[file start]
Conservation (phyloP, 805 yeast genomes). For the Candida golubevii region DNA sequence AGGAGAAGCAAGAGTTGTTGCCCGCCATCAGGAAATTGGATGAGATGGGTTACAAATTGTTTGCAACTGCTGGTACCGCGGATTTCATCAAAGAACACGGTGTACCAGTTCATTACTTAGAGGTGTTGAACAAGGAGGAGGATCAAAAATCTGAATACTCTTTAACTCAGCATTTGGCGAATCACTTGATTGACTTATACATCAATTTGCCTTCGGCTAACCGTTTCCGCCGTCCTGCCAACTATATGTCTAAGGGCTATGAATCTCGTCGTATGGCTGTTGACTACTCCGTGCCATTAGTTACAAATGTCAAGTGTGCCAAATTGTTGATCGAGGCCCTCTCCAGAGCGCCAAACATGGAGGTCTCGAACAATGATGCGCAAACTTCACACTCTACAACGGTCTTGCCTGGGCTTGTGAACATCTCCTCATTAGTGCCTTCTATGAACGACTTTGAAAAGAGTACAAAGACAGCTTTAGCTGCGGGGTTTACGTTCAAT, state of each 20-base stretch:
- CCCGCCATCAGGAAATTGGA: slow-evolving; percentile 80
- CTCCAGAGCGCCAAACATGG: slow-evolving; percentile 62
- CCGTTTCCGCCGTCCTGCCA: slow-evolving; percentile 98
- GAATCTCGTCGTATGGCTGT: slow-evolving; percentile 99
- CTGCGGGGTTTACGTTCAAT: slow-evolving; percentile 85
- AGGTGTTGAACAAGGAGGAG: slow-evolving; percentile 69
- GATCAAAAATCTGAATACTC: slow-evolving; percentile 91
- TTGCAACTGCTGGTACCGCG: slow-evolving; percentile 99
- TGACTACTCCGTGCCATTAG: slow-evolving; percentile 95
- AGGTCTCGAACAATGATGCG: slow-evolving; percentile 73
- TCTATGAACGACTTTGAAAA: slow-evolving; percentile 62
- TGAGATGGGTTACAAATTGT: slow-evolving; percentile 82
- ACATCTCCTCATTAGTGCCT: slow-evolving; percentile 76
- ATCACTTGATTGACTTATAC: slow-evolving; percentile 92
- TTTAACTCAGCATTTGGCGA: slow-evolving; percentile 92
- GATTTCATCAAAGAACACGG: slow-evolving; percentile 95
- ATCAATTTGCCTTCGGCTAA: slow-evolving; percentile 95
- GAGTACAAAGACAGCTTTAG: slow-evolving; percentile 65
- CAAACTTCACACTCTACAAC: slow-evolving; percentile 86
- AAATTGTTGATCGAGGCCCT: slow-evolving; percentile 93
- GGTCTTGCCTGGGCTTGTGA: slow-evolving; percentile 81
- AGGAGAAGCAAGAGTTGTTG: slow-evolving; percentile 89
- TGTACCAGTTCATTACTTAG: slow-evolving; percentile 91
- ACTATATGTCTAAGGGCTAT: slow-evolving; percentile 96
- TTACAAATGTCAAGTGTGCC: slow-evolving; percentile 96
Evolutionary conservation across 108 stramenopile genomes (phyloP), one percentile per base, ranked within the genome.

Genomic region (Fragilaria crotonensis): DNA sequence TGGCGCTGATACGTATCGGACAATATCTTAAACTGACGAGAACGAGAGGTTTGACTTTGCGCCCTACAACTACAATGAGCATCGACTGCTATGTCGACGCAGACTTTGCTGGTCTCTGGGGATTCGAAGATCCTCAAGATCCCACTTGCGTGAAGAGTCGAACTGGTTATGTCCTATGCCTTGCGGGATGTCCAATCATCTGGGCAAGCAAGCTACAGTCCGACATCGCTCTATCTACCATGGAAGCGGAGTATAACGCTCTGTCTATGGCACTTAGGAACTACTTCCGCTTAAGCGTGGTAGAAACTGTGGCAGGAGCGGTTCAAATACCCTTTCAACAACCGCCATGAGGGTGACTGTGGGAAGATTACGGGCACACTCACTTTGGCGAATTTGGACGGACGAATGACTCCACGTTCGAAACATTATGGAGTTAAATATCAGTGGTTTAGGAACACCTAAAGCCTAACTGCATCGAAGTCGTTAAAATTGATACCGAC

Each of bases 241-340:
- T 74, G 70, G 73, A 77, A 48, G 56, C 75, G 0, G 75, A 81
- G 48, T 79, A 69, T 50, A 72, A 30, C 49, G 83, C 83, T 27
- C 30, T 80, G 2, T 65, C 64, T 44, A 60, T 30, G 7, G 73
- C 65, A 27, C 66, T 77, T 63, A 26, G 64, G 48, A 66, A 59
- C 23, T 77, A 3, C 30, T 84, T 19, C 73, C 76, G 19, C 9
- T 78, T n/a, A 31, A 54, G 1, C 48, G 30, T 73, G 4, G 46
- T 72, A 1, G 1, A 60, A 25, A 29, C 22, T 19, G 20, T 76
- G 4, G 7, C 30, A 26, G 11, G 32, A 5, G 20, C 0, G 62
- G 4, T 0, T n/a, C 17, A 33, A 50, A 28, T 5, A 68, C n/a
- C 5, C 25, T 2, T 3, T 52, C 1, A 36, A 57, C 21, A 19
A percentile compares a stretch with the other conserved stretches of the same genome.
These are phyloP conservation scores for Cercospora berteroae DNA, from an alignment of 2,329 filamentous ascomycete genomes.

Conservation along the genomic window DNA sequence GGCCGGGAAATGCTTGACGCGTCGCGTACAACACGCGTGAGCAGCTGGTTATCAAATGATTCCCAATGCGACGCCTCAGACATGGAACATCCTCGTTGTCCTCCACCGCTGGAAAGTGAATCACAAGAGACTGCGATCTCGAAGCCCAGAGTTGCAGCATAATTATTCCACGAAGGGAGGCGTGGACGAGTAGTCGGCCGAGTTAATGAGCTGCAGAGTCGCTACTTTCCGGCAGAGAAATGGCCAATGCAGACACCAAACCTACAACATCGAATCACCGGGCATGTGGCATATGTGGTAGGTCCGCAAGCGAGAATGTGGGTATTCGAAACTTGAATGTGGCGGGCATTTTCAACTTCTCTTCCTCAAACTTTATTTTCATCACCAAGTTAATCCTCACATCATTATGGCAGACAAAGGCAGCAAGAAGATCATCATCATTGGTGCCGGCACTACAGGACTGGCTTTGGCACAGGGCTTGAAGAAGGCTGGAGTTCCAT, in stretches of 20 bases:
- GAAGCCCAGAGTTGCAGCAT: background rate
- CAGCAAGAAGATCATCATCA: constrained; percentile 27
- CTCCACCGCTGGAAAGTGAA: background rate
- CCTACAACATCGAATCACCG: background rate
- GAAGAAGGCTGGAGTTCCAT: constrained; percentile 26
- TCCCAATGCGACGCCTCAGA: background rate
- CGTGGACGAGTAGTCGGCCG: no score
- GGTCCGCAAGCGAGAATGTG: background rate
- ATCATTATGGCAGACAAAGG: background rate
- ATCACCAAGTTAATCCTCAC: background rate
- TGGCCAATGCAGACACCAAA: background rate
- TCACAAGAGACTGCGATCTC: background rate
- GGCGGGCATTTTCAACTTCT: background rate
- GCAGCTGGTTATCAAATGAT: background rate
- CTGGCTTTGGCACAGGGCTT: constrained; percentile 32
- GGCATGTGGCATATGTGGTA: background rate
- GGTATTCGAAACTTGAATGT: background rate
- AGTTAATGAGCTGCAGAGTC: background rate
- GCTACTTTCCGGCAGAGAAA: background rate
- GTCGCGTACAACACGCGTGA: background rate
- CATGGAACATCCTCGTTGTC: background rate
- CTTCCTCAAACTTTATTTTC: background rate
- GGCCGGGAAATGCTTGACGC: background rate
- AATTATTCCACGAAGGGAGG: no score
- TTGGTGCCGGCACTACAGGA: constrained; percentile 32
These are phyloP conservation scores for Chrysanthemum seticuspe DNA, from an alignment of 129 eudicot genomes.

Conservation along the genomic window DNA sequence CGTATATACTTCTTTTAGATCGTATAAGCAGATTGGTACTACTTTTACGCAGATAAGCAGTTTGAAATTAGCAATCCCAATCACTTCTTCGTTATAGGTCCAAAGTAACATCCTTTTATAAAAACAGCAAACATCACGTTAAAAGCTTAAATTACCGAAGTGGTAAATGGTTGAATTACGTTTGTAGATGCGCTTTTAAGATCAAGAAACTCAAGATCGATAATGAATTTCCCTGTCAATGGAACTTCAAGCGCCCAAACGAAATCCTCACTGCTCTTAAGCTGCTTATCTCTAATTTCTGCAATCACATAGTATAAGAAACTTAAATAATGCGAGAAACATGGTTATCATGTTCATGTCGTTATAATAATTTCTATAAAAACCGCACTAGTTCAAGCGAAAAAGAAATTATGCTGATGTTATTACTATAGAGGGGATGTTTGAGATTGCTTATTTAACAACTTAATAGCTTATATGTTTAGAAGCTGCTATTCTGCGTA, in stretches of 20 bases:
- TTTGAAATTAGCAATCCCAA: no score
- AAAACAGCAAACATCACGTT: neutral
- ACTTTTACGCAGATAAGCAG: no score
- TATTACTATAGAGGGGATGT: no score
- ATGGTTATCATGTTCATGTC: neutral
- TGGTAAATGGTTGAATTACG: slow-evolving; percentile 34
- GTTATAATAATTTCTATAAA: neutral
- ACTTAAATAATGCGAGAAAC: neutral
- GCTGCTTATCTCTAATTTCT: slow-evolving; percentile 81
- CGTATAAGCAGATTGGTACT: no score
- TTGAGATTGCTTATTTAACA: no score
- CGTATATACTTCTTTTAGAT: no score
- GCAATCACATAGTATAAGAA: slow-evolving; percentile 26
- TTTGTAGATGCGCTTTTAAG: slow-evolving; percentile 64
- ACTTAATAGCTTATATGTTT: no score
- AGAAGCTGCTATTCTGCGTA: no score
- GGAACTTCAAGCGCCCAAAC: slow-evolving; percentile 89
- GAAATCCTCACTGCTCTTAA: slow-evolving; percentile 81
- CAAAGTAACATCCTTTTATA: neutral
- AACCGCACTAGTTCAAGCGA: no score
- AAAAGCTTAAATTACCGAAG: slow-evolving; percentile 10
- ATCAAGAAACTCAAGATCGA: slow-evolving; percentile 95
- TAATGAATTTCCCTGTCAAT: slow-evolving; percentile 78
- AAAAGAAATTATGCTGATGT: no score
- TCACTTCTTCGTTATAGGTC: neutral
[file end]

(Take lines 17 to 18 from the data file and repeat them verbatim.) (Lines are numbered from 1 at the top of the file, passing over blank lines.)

- GATTTCATCAAAGAACACGG: slow-evolving; percentile 95
- ATCAATTTGCCTTCGGCTAA: slow-evolving; percentile 95